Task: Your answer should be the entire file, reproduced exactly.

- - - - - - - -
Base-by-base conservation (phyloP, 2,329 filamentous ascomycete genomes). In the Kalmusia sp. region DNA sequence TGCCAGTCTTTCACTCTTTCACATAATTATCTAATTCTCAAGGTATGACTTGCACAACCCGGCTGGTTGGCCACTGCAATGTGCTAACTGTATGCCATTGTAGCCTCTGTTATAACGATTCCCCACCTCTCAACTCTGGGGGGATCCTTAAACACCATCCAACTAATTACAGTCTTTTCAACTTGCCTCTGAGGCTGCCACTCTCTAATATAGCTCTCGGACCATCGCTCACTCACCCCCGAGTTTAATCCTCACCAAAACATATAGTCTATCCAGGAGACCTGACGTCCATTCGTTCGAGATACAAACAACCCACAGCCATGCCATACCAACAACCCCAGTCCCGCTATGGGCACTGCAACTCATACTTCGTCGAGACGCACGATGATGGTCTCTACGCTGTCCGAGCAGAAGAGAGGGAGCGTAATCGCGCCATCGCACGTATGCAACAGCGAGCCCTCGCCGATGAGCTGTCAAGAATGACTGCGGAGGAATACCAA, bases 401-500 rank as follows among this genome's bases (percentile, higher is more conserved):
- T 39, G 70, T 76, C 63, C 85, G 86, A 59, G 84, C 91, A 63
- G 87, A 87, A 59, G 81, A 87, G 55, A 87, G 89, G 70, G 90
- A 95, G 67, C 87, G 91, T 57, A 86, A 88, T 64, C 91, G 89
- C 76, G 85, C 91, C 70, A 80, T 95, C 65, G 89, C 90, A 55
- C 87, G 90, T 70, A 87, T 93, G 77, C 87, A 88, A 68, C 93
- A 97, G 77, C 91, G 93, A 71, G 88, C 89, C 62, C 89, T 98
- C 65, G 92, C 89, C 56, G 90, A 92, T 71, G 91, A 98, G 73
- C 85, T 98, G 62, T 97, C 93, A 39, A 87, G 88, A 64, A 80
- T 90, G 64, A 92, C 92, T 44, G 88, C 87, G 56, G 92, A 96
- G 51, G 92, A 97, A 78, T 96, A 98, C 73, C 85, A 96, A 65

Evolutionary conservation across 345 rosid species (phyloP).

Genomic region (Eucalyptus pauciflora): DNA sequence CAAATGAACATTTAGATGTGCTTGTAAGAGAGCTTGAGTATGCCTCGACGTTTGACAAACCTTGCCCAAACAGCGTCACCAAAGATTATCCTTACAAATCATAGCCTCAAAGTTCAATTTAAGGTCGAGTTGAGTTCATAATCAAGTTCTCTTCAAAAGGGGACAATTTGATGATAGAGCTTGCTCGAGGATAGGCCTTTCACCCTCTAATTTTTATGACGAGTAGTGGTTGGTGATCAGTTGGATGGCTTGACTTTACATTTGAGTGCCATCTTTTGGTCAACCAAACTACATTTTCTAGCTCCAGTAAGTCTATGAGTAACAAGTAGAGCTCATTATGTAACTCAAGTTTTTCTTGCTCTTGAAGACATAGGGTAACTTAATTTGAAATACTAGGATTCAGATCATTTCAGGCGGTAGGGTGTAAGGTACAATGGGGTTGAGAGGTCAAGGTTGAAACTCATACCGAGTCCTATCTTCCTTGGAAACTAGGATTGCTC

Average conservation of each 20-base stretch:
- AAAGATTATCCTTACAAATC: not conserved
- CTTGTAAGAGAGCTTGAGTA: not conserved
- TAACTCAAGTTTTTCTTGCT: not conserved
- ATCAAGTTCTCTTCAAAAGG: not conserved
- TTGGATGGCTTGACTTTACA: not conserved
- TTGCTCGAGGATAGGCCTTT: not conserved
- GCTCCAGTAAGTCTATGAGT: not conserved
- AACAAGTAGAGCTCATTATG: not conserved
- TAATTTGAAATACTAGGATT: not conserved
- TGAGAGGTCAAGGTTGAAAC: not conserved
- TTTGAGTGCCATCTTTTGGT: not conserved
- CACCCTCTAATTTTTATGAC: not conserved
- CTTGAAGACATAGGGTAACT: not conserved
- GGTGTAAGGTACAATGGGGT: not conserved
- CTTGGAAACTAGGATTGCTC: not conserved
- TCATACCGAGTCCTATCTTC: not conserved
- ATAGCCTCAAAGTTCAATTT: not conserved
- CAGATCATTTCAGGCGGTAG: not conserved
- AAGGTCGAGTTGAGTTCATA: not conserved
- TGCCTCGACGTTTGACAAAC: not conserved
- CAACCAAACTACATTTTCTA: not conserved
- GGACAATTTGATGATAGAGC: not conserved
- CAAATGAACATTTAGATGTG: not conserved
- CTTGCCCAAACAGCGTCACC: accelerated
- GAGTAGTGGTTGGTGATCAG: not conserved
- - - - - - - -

Base-by-base conservation (phyloP, 2,329 filamentous ascomycete genomes). In the Kalmusia sp. region DNA sequence TGCCAGTCTTTCACTCTTTCACATAATTATCTAATTCTCAAGGTATGACTTGCACAACCCGGCTGGTTGGCCACTGCAATGTGCTAACTGTATGCCATTGTAGCCTCTGTTATAACGATTCCCCACCTCTCAACTCTGGGGGGATCCTTAAACACCATCCAACTAATTACAGTCTTTTCAACTTGCCTCTGAGGCTGCCACTCTCTAATATAGCTCTCGGACCATCGCTCACTCACCCCCGAGTTTAATCCTCACCAAAACATATAGTCTATCCAGGAGACCTGACGTCCATTCGTTCGAGATACAAACAACCCACAGCCATGCCATACCAACAACCCCAGTCCCGCTATGGGCACTGCAACTCATACTTCGTCGAGACGCACGATGATGGTCTCTACGCTGTCCGAGCAGAAGAGAGGGAGCGTAATCGCGCCATCGCACGTATGCAACAGCGAGCCCTCGCCGATGAGCTGTCAAGAATGACTGCGGAGGAATACCAA, bases 401-500 rank as follows among this genome's bases (percentile, higher is more conserved):
- T 39, G 70, T 76, C 63, C 85, G 86, A 59, G 84, C 91, A 63
- G 87, A 87, A 59, G 81, A 87, G 55, A 87, G 89, G 70, G 90
- A 95, G 67, C 87, G 91, T 57, A 86, A 88, T 64, C 91, G 89
- C 76, G 85, C 91, C 70, A 80, T 95, C 65, G 89, C 90, A 55
- C 87, G 90, T 70, A 87, T 93, G 77, C 87, A 88, A 68, C 93
- A 97, G 77, C 91, G 93, A 71, G 88, C 89, C 62, C 89, T 98
- C 65, G 92, C 89, C 56, G 90, A 92, T 71, G 91, A 98, G 73
- C 85, T 98, G 62, T 97, C 93, A 39, A 87, G 88, A 64, A 80
- T 90, G 64, A 92, C 92, T 44, G 88, C 87, G 56, G 92, A 96
- G 51, G 92, A 97, A 78, T 96, A 98, C 73, C 85, A 96, A 65

Evolutionary conservation across 345 rosid species (phyloP).

Genomic region (Eucalyptus pauciflora): DNA sequence CAAATGAACATTTAGATGTGCTTGTAAGAGAGCTTGAGTATGCCTCGACGTTTGACAAACCTTGCCCAAACAGCGTCACCAAAGATTATCCTTACAAATCATAGCCTCAAAGTTCAATTTAAGGTCGAGTTGAGTTCATAATCAAGTTCTCTTCAAAAGGGGACAATTTGATGATAGAGCTTGCTCGAGGATAGGCCTTTCACCCTCTAATTTTTATGACGAGTAGTGGTTGGTGATCAGTTGGATGGCTTGACTTTACATTTGAGTGCCATCTTTTGGTCAACCAAACTACATTTTCTAGCTCCAGTAAGTCTATGAGTAACAAGTAGAGCTCATTATGTAACTCAAGTTTTTCTTGCTCTTGAAGACATAGGGTAACTTAATTTGAAATACTAGGATTCAGATCATTTCAGGCGGTAGGGTGTAAGGTACAATGGGGTTGAGAGGTCAAGGTTGAAACTCATACCGAGTCCTATCTTCCTTGGAAACTAGGATTGCTC

Average conservation of each 20-base stretch:
- AAAGATTATCCTTACAAATC: not conserved
- CTTGTAAGAGAGCTTGAGTA: not conserved
- TAACTCAAGTTTTTCTTGCT: not conserved
- ATCAAGTTCTCTTCAAAAGG: not conserved
- TTGGATGGCTTGACTTTACA: not conserved
- TTGCTCGAGGATAGGCCTTT: not conserved
- GCTCCAGTAAGTCTATGAGT: not conserved
- AACAAGTAGAGCTCATTATG: not conserved
- TAATTTGAAATACTAGGATT: not conserved
- TGAGAGGTCAAGGTTGAAAC: not conserved
- TTTGAGTGCCATCTTTTGGT: not conserved
- CACCCTCTAATTTTTATGAC: not conserved
- CTTGAAGACATAGGGTAACT: not conserved
- GGTGTAAGGTACAATGGGGT: not conserved
- CTTGGAAACTAGGATTGCTC: not conserved
- TCATACCGAGTCCTATCTTC: not conserved
- ATAGCCTCAAAGTTCAATTT: not conserved
- CAGATCATTTCAGGCGGTAG: not conserved
- AAGGTCGAGTTGAGTTCATA: not conserved
- TGCCTCGACGTTTGACAAAC: not conserved
- CAACCAAACTACATTTTCTA: not conserved
- GGACAATTTGATGATAGAGC: not conserved
- CAAATGAACATTTAGATGTG: not conserved
- CTTGCCCAAACAGCGTCACC: accelerated
- GAGTAGTGGTTGGTGATCAG: not conserved